Gardening expert on how to keep your garden free of weeds
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After pulling out dandelion weeds from your garden lawn, you’re most likely to chuck them into your garden waste bin and get on with tending to your grass. However, according to Jeff Taraday, a nutrition expert from breakingmuscle.com and author of The Plant Eater, you might want to consider some of the health benefits that come from eating dandelion greens.
Though it might sound strange, according to the expert, including the green parts of dandelions in your diet can pack a vitamin punch.
He said: “Whilst there are countless ways to get more nutrients into your diet, one bizarre yet effective way to do this is to eat dandelion greens.
“Dandelions are loaded with vitamins A and K.
“Consuming vitamin A can help to improve vision in dim light, and it boosts the human body’s immune system.
“Vitamin K is much needed for the body when it comes to clotting the blood to heal wounds.
“There is also evidence that demonstrates vitamin K to be helpful for keeping bones healthy.”
According to WebMD, dandelion is “likely safe for most people when consumed in the amounts commonly found in food”.
However, there is always the risk of allergic reactions, stomach discomfort, diarrhoea or heartburn in some people – especially when eating in vast quantities.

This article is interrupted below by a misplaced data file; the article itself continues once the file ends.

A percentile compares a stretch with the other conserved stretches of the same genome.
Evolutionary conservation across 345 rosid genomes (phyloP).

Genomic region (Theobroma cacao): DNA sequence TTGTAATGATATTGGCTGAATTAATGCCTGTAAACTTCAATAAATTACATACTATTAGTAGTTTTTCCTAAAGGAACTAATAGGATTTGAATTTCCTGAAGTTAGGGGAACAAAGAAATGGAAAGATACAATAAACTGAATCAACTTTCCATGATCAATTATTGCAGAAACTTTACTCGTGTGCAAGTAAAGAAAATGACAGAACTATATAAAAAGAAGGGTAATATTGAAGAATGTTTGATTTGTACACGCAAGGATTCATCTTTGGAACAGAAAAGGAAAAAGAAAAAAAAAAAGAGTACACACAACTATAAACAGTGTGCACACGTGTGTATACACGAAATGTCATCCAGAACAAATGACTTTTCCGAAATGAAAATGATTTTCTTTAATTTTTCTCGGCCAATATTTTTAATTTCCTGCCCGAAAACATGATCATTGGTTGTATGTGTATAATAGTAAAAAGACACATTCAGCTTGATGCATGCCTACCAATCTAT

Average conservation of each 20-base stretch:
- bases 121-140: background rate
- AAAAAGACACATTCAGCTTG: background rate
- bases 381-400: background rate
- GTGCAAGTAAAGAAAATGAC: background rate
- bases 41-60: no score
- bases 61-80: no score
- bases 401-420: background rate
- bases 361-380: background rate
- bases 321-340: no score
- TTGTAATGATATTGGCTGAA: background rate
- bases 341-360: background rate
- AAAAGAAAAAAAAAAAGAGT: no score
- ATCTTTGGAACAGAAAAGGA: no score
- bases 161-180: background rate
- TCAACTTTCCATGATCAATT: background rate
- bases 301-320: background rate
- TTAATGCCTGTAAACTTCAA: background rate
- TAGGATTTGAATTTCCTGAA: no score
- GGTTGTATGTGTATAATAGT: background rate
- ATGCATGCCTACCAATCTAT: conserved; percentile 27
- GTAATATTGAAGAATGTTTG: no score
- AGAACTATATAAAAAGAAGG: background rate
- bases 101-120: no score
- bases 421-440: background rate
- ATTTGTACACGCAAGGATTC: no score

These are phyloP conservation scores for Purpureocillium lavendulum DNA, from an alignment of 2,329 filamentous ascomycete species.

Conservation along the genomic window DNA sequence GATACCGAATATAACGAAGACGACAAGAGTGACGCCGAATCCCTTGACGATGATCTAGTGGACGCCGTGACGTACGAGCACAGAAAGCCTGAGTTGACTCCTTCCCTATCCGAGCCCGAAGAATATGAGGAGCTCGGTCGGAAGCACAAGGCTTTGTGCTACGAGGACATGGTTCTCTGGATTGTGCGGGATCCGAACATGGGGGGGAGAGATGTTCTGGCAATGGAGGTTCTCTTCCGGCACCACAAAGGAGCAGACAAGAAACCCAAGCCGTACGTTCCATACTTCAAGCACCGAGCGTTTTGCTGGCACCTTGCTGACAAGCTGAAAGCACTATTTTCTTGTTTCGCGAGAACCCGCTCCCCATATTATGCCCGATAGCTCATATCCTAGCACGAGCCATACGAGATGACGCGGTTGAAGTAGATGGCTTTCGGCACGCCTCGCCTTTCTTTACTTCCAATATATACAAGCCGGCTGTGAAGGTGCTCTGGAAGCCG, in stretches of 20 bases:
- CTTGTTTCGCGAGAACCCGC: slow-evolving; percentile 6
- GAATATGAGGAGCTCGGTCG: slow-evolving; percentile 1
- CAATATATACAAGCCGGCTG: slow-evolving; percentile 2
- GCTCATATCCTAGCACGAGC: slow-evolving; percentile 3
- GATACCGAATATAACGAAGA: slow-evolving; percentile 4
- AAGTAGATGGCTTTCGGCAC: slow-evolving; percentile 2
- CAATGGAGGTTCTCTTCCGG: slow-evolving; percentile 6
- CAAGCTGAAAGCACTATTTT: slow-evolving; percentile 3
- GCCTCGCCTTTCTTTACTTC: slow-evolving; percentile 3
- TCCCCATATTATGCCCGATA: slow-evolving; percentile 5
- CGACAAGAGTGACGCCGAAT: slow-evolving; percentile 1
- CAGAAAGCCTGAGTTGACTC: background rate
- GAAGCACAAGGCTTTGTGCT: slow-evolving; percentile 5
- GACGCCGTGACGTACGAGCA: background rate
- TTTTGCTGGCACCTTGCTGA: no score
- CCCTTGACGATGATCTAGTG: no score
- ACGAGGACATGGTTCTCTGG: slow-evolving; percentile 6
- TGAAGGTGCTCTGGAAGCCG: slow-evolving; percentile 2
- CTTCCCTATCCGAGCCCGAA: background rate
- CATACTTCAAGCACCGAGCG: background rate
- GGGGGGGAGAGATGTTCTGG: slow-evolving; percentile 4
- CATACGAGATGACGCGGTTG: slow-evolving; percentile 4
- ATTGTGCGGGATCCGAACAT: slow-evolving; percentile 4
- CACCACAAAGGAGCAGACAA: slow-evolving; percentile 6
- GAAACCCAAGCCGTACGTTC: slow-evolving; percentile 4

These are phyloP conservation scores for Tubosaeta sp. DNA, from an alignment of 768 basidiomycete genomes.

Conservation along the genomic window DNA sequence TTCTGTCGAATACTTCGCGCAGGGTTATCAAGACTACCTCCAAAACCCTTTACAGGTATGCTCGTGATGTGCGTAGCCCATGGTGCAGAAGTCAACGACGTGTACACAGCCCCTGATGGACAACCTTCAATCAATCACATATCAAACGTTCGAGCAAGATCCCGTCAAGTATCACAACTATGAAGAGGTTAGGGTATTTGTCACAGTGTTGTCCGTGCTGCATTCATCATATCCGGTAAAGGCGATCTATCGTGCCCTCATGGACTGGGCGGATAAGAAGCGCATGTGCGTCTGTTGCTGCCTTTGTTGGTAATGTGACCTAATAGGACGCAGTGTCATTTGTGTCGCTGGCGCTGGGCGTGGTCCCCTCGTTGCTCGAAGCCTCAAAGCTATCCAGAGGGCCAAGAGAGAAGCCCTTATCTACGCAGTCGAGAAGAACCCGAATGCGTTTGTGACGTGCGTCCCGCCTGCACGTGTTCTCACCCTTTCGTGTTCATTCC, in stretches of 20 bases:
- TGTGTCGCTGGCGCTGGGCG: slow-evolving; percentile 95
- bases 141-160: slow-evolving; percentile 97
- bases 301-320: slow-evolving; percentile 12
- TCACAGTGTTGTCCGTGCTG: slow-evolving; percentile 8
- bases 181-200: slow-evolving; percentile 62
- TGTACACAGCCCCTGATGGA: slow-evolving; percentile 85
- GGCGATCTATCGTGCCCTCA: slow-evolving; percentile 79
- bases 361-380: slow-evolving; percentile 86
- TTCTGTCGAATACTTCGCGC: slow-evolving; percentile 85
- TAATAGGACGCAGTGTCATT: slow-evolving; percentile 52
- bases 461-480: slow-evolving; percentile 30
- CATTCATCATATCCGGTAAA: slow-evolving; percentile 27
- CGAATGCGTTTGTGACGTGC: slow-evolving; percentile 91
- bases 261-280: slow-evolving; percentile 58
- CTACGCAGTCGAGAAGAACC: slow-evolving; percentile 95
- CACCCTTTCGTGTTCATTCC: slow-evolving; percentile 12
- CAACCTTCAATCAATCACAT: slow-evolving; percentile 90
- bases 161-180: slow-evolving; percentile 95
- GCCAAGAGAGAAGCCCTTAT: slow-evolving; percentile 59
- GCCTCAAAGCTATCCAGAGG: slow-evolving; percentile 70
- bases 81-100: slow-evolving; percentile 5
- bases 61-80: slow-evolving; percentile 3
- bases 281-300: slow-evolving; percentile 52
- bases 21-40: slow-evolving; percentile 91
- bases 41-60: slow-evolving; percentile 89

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Dandelion is said to have a spicy taste, and replicates that of leaves, such as rocket.
Mr Taraday said: “Dandelion greens are more palatable when combined with other milder greens like spinach, and chard, as there is a slight bitterness in taste.
“Dandelion greens work well as an extra boost in green juices.
“If the bitterness is too much to handle, simply squeeze some lemon juice on them or include lemon in your juice; it’ll cut the bitterness and help increase iron absorption.”
If you are planning on eating dandelion greens, it is imperative you clean them properly before consuming them – especially if plucked from your own garden.
Experts from Almanac said: “Pay rigorous attention to cleaning the grit and debris from inside the tightly formed crown.
“Swish the greens around in a deep pan through several changes of water.
“Then cut open the crowns without severing the leaves and scrape debris from each rosette before submerging the greens for a final rinse.”
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